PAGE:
Blue Mountains News
Elevenses at The Joan September Insights: Romanticism in Music and The Romantic Landscape
Each talk will begin at 11am with refreshments and a light morning tea, and finish at 12.30 with a short break in the middle with a short Q&A at the end.
Join Dr Paul Smith, Lecturer of Music (University of New England) for;
Romanticism in Music: The Composer's Voice (9 September)
The turn of the 19th century marked an important shift, where music started to become a direct expression of the composer. This was a sharp contrast to music of the Classical Period which was more directly wrapped up in a culture of private patronage, commissions, and sacred music. The beginning of the Romantic Period in music history saw composers crafting music for a newly formed middle class which demanded music that was borne of their emotional experiences in the world.
This talk will offer insights into the large number of new compositional techniques, instruments, and performance styles which developed during this transition. A major exponent of this was Schubert; and a love of salon music across Europe which offered intimate and special musical moments. This talk will also explore the first musical celebrities appearing around this time – the virtuosi - who appealed to large and diverse demographics. These composer-performers redefined the structure and role of the concerto and showcase a foundation for the ways money and music could be intertwined - a relationship that still exists today.
In September, Sheona White, Director of Penrith Regional Gallery considers;
The Romantic Landscape: A Conversation with Nature (23 September)
Who are some of the famous Romantic landscape painters and how did they develop their sublime visions?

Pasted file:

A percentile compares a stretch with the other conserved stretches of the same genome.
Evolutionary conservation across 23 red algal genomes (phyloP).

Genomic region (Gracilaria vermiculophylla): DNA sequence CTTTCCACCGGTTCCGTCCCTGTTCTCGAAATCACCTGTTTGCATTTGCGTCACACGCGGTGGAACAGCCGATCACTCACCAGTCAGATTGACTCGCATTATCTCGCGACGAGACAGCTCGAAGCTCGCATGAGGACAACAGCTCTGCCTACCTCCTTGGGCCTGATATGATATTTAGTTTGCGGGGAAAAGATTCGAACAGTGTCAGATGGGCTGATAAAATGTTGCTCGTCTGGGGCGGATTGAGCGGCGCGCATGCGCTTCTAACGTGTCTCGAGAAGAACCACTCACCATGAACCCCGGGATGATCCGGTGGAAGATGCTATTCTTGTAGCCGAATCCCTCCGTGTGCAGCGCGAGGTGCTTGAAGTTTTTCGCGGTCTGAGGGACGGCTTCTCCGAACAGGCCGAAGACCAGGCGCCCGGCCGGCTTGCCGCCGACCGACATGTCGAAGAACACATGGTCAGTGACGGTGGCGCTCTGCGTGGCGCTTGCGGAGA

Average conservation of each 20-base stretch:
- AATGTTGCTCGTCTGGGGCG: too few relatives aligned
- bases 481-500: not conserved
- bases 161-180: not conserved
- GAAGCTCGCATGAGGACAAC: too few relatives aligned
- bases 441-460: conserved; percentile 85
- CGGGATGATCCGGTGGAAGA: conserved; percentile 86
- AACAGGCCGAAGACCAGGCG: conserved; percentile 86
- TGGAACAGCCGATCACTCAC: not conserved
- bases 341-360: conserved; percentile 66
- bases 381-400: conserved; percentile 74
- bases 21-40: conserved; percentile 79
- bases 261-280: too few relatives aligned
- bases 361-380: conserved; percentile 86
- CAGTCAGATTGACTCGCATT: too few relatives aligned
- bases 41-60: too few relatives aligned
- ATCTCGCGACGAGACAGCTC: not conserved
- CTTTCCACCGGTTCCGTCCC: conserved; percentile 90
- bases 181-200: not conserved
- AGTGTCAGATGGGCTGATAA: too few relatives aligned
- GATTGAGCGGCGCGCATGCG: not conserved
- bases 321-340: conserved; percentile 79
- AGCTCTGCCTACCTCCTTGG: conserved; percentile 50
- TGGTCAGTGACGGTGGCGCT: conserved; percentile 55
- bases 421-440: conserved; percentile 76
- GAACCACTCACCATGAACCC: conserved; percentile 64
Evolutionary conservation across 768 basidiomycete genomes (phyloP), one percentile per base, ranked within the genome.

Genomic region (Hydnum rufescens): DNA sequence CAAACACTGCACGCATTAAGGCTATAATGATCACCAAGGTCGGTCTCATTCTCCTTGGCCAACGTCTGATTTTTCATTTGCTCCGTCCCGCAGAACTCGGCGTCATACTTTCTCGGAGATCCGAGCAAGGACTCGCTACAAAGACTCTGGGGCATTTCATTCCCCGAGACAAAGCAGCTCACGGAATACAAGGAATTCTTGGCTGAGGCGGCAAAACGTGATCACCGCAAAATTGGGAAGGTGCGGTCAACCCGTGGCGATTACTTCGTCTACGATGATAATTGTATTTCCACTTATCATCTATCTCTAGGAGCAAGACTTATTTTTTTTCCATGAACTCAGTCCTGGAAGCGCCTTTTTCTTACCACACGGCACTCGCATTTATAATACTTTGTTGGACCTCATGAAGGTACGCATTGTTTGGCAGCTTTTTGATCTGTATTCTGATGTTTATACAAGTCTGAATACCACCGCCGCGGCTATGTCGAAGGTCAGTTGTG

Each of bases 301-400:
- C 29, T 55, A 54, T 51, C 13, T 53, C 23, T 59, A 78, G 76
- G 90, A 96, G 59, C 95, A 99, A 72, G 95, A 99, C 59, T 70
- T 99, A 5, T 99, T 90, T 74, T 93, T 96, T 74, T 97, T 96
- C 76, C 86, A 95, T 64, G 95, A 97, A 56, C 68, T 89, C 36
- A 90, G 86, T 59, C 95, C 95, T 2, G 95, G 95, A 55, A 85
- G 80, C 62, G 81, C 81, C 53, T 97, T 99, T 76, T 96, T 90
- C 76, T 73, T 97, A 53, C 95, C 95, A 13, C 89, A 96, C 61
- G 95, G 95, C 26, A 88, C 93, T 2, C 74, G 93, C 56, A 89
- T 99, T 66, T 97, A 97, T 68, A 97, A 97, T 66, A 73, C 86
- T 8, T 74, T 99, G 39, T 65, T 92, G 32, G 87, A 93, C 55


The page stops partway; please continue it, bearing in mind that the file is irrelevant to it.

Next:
Landscape paintings are among the most iconic works in history; they are emotionally evocative and remind us how beautiful the world can be. Landscape painting is a constant influence in popular visual culture today as we experience landscape art through film, photography and social media.
German artist, Friedrich and British artist, Turner take pride of place in major international art museums where they attract great visitor numbers with their enduring popularity. The Romantic Landscape will explore the conversations they began with nature and the inspiration they have sparked in others, including well-known Australian artists. Landscape in Australian art is persistently popular in many forms - this goes back to early colonial days and beyond. The famous Wynne Prize was won with a landscape painted in Emu Plains in 1919 and it remains the most popular painting in the collection at the Art Gallery of NSW.
The full program for September Elevenses will be as follows;
- Monday 9 September 11am, Romanticism in Music: The Composer's Voice by Dr Paul Smith
- Monday 23 September 11am, Romantic Landscape: A Conversation with Nature Sheona White
Tickets $15 per talk or $25 for two; ticket price includes elevenses, comprising light refreshments.
To book please call the Box Office on 02 4723 7600 or online
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